So, working our way back in time a bit further, we meet Daniel Radcliffe’s Charley Kringas, Frank’s former friend and lyricist, who gets fed up with Frank’s way of infinitely delaying their passion project. Radcliffe, born to play a tensed-up worrywart, pretty much enters the show having to sing an 11-o’clock breakdown number before 8:30. Charley’s live-on-air denunciation of his partner in “Franklin Shepard, Inc.” immediately wins you over. Friedman, whose version of Merrily originated in London, makes much of the contrast between both Groff’s and Radcliffe’s demeanor (one smooth, one nearly always vibrating with energy) and physical size (Groff lifts Radcliffe on his back twice). You can see her background as an actor in her direction, the way that she’s encouraged them to find as many telling gestures as possible within each individual scene or song. When the trio of Groff, Radcliffe, and Mendez jump into “Old Friends,” you feel as if you’re in a scene-study workshop with them, full of rambunctious energy that endears you to them en masse. They are never sweeter than when doing their little triple-pinky promise.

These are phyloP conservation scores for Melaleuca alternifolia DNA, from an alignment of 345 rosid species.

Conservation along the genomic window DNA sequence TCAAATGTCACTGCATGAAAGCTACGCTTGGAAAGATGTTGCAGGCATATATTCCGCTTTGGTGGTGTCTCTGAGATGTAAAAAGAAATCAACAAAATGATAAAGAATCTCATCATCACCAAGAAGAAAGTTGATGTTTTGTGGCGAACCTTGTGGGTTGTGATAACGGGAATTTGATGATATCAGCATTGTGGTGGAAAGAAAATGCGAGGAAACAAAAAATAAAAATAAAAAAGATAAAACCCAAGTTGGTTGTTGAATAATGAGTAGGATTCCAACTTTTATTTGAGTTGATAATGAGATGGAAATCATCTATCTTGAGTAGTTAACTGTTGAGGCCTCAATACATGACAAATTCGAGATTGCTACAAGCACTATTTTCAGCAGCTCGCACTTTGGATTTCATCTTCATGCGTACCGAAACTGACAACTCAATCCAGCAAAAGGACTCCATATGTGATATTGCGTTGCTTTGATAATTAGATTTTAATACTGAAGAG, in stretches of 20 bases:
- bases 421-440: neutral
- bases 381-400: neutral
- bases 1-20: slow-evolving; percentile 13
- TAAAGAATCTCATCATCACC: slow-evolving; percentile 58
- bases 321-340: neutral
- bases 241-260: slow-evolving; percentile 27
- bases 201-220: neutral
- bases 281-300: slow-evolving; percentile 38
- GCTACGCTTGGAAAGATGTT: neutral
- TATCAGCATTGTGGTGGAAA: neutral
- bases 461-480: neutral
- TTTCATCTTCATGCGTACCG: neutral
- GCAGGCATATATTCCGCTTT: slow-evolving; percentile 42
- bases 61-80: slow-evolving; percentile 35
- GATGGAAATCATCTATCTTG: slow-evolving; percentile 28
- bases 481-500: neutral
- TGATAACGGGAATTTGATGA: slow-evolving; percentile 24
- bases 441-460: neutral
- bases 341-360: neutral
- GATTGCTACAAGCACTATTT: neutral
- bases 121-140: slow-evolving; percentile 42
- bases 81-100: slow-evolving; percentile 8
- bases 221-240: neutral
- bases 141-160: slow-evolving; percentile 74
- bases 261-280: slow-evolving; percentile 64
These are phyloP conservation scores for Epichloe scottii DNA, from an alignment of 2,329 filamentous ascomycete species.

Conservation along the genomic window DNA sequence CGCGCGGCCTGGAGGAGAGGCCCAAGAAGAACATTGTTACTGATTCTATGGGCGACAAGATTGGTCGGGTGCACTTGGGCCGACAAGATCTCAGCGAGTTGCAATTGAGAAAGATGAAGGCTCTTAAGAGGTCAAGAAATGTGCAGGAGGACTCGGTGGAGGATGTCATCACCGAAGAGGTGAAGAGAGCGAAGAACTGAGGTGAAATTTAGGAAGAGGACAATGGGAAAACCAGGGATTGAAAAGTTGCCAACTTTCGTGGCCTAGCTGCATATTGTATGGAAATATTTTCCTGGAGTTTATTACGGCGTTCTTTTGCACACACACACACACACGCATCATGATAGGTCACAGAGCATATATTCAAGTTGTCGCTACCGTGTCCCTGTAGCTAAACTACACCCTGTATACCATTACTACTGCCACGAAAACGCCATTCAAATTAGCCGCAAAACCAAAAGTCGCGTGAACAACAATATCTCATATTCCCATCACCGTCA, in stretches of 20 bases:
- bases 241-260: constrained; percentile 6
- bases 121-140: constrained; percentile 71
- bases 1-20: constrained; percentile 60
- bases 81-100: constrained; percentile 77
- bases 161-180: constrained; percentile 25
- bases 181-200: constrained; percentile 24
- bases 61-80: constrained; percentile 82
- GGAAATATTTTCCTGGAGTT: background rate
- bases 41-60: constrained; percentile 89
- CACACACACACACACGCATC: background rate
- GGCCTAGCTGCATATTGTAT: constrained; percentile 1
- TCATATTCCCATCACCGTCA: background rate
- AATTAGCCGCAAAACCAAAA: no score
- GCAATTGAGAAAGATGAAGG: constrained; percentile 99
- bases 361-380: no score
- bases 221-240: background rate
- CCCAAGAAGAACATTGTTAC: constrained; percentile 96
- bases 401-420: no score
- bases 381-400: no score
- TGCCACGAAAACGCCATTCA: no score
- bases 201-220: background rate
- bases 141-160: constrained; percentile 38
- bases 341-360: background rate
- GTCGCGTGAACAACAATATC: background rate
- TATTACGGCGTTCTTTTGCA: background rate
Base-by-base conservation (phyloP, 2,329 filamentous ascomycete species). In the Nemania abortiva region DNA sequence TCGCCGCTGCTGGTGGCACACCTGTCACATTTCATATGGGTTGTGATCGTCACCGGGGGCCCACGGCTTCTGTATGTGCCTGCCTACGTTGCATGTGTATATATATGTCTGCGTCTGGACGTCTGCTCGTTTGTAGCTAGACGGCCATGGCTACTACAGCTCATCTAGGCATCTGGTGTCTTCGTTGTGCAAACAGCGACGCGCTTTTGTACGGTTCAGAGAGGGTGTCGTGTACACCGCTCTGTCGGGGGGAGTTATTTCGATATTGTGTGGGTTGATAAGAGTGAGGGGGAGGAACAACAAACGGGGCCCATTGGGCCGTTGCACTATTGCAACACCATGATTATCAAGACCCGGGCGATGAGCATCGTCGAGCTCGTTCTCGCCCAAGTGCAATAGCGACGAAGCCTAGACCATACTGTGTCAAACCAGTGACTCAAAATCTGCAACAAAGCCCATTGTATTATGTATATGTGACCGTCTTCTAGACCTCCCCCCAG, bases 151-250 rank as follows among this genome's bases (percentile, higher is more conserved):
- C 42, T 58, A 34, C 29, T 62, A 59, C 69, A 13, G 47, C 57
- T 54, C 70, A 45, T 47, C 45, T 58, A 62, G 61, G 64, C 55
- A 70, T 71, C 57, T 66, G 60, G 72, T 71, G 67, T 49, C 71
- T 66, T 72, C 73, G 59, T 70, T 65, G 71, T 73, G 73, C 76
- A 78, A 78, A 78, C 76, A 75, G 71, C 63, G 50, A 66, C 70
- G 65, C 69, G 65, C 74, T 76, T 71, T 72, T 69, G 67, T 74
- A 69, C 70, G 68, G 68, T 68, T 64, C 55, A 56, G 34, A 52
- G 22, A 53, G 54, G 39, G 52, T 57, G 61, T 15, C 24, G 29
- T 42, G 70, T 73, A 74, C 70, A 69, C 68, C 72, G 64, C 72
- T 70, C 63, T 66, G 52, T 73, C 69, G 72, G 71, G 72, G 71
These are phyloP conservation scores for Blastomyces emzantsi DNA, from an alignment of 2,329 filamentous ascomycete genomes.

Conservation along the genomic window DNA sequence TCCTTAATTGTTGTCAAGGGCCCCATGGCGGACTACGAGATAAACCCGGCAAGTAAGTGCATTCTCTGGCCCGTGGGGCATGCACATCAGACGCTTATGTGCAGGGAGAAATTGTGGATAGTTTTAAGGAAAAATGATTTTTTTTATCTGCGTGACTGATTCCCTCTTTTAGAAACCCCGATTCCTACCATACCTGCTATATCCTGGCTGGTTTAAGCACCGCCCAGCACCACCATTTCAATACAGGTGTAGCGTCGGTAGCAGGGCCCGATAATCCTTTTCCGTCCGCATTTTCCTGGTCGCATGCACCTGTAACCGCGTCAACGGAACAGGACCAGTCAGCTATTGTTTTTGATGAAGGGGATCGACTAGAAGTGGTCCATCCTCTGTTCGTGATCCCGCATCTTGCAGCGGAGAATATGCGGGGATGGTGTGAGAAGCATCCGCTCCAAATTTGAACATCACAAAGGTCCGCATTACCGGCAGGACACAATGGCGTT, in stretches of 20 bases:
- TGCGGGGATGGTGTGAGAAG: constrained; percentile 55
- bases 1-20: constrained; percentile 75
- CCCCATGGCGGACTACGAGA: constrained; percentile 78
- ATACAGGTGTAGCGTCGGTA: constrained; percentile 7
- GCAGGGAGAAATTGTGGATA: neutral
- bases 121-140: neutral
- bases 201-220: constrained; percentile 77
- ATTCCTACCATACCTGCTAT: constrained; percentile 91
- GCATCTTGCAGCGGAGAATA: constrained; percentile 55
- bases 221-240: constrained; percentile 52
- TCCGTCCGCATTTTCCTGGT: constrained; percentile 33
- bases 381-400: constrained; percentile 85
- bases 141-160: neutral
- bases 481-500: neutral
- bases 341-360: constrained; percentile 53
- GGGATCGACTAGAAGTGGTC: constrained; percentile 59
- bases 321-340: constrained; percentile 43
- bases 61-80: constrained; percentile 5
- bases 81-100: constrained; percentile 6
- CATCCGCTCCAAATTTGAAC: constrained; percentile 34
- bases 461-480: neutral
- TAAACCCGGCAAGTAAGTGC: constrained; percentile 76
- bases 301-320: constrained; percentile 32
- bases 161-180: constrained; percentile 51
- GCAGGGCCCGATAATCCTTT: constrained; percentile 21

Friedman is seemingly so intent on uncovering the possibilities of emotional meaning in each scene, however, that her production can get away from itself. She’s overfond of underlining a moment of realization by pinpointing Groff in a spotlight and having him give a significant exhalation to mark a realization. In her attempts to get some of the less central characters to make an impact, some of the performers seem to have been egged toward overemoting. Katie Rose Clarke, as Frank’s first wife, Beth, delivers the first iteration of “Not a Day Goes By” as a full-on meltdown, distorting what the song can easily convey in its lyrics, while Krystal Joy Brown, playing his second wife, Gussie, is first big as a resentful scold and later (which is earlier) big as an ominous vamp. (To be fair, she doesn’t have much depth in the book to cling to.) Some of this reflects the tryout nature of this specific production, which is clearly intended to transfer to Broadway, and many of those choices are sure to be evaluated along the way to see which are sticking. (If I have any say in the matter, I could live without as much of Frank’s son, who is deployed for cuteness in a way that becomes cloying.)